If a government official tests positive for any controlled substance, it is proposed that the test result be released to the public, either by way of press release or by broadcast on T8AA radio.

An elected official who tests positive for any controlled substance shall submit to subsequent blood or urine tests every 180 days until a negative result is returned. Every positive result in subsequent drug screenings shall be released to the public in the same manner it is done with other government officials.

The bill states that nothing in this section shall be interpreted as a limitation of the Olbiil Era Kelulau to discipline or expel its members for testing positive for controlled substance.

The bill has been referred to the Senate Committee on Judiciary and Governmental Affairs for review.

Island Times:


14) New Zealand passes bill allowing domestic spying

Updated 21 August 2013, 20:31 AEST

New Zealand passes legislation allowing its main intelligence agency to spy on residents and citizens, despite strong opposition.

New Zealand has passed legislation allowing its main intelligence agency to spy on residents and citizens, despite opposition from rights groups, international technology giants and the legal fraternity.

The bill to expand the power of the Government Communications Security Bureau (GCSB) passed by 61 votes to 59 after impassioned debate, with Prime Minister John Key acknowledging the move had left some people “agitated and alarmed”.

“This is not, and never will be, about wholesale spying on New Zealanders,” Mr Key told parliament.

“There are threats our government needs to protect New Zealanders from, those threats are real and ever-present and we underestimate them at our peril.”

The push to change the law came after it emerged last year that the GCSB illegally spied on Internet tycoon Kim Dotcom before armed police raided his Auckland mansion as part of a US-led probe into online piracy.

At the time Mr Key publicly apologised to Mr Dotcom, who is a New Zealand resident and should have been off-limits to the GCSB under legislation preventing it from snooping on locals.

However, an official report found that Mr Dotcom’s case was only one of dozens in which the GCSB had overstepped its bounds.

Mr Key then moved to change the law to let the GCSB spy on New Zealanders, arguing it needed to cooperate more closely with agencies such as the police and military in an increasingly complex cyber-security environment.

Mr Dotcom has been one of the strongest opponents of the bill, saying it gives government spies legal access to New Zealanders’ electronic communications, including mobile phone calls.

“This will be the birth of a surveillance state in New Zealand,” he told a protest meeting in Auckland last weekend.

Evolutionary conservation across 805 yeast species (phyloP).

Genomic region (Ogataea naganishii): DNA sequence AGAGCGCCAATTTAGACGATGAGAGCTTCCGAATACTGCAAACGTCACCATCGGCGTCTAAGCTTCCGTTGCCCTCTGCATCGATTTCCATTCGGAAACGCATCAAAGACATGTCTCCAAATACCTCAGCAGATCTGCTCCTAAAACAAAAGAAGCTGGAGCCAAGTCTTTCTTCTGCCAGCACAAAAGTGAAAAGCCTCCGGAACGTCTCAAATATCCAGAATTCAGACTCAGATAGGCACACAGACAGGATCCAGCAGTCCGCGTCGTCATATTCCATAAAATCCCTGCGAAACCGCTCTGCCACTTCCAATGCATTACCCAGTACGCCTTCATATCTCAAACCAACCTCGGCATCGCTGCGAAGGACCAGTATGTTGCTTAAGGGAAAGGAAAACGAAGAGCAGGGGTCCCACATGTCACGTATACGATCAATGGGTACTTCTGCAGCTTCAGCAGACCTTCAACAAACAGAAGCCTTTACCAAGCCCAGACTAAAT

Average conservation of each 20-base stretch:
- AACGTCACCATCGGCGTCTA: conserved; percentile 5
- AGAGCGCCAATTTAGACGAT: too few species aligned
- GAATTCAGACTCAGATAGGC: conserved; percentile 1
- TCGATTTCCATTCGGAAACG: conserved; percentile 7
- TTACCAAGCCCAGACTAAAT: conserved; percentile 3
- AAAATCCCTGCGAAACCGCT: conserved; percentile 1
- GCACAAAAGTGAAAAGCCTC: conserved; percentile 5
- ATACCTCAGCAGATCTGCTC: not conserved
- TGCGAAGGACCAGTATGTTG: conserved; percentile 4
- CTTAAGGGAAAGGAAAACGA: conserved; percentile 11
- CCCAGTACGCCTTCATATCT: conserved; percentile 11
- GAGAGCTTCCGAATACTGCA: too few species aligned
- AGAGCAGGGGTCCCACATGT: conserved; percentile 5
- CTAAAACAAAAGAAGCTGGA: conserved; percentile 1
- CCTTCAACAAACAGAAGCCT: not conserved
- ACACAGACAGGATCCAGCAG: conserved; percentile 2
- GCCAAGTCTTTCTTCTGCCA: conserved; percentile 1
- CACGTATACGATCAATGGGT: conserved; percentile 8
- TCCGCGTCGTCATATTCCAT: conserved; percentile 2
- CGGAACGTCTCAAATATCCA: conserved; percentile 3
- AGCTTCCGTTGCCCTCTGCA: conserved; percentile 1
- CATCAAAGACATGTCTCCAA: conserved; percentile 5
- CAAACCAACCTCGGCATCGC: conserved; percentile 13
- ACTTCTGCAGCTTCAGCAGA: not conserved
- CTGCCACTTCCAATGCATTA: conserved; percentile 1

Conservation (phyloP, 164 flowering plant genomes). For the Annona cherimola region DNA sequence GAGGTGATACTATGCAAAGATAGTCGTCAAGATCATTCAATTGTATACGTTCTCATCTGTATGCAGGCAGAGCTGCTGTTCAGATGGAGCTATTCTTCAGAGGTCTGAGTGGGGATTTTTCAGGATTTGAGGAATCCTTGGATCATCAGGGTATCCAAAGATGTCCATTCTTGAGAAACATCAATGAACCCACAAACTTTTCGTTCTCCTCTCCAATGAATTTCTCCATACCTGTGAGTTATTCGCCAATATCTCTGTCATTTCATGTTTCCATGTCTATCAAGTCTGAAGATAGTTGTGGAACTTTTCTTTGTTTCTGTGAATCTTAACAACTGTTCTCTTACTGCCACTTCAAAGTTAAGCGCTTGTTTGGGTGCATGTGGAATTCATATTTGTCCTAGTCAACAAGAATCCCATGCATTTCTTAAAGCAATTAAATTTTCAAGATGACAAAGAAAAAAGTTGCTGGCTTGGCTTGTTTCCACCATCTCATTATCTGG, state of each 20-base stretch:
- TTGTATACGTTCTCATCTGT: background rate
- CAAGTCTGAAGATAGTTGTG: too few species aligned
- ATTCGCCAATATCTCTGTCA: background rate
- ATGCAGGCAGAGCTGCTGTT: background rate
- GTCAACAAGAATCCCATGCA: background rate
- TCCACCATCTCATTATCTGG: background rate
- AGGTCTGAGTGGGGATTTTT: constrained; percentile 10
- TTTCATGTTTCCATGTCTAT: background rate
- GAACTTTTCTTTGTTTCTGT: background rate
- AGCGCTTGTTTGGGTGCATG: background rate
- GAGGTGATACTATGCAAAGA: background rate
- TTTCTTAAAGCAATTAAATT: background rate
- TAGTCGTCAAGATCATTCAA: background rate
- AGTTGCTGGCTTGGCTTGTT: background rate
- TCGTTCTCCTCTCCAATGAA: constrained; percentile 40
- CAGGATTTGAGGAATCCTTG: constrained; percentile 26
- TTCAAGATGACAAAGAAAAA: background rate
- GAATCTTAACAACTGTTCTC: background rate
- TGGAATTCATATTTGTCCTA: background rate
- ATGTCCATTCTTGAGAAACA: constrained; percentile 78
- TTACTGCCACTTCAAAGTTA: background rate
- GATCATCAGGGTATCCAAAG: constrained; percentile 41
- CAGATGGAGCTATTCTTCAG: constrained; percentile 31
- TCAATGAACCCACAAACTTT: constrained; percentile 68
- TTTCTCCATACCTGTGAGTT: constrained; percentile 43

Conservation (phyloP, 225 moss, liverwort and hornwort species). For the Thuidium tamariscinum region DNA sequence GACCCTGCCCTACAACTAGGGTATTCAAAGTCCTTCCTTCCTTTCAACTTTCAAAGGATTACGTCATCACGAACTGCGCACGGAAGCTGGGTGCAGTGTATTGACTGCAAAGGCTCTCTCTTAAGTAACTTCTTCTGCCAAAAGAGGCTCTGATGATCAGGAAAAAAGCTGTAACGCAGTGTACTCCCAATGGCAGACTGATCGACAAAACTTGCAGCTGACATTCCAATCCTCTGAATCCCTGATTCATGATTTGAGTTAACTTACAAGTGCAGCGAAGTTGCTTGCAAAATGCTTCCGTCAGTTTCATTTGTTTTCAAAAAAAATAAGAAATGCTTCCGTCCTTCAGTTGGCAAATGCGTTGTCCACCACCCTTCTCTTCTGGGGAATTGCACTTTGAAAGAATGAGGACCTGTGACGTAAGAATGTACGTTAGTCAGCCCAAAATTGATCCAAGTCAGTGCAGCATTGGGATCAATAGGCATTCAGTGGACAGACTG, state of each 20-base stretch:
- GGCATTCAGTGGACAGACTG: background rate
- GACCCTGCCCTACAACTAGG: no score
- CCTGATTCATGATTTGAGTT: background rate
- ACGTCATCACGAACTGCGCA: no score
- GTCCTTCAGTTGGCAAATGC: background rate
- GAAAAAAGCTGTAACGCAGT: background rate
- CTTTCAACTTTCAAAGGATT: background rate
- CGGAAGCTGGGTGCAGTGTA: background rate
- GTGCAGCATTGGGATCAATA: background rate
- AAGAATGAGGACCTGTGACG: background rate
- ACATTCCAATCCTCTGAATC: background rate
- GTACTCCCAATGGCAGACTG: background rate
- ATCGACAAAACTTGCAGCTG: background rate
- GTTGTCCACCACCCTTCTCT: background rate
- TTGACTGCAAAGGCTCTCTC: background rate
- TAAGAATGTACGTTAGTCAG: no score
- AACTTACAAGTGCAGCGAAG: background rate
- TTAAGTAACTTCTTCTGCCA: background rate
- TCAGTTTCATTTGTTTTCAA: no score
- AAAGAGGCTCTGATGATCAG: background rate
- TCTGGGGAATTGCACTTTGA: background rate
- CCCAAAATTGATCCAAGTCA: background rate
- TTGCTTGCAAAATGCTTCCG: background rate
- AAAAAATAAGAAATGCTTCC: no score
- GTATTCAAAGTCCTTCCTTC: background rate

After Wednesday night’s vote, Mr Dotcom predicted a backlash against Mr Key at next year’s general election.

“The #GCSB bill just passed in Parliament against the will of most Kiwis. RIP Privacy. Payback at the 2014 election,” he tweeted.

Global opposition

Tech giants such as Google, Facebook and Microsoft have also voiced concern about expanding the GCSB’s surveillance powers.

“Blanket rules requiring data retention and accessibility are blunt tools, which have the potential to infringe on civil liberties and constrain economic growth,” Facebook said in a submission to a parliamentary committee reviewing the bill.

New Zealand’s Law Society, Human Rights Commission and Privacy Commission all made submissions raising concerns about the bill and calling for significant changes.

An opinion poll published in the Dominion Post newspaper on Wednesday found 75 per cent of respondents were concerned about the changes.

Mr Key dismissed such reservations, saying conspiracy theorists and his political opponents had whipped up an alarmist frenzy.

“I have rarely seen so much misinformation and conspiracy as has been perpetrated about this bill,” he said.

“That has some citizens agitated and alarmed, which I regret.

But my regret would be nothing compared to the threat if this legislation was not passed and New Zealanders were harmed because of a gap that currently exists in our security arrangements.”



15) Papua New Guinea polis tok orait West Papua Freedom Flotilla

Postim 21 August 2013, 16:08 AEST
Peter Jonah

Polis long Western provins long Papua New Guiunea i tok bai oli givim tokoraet long ol bot bilong West Papua Freedom Flotilla  long sel igo olsem long PNG.

Provinsel polis komanda long Western Provins Sliver Sika i tok bai oli larim ol West Papua Freedom Flotilla sapos oli gat rait treval pepa (Credit: ABC)

Dispela ol lain sip bilong West Papua i lusim Carins long Queensland stete na sel igo bilong kamap long West Papua.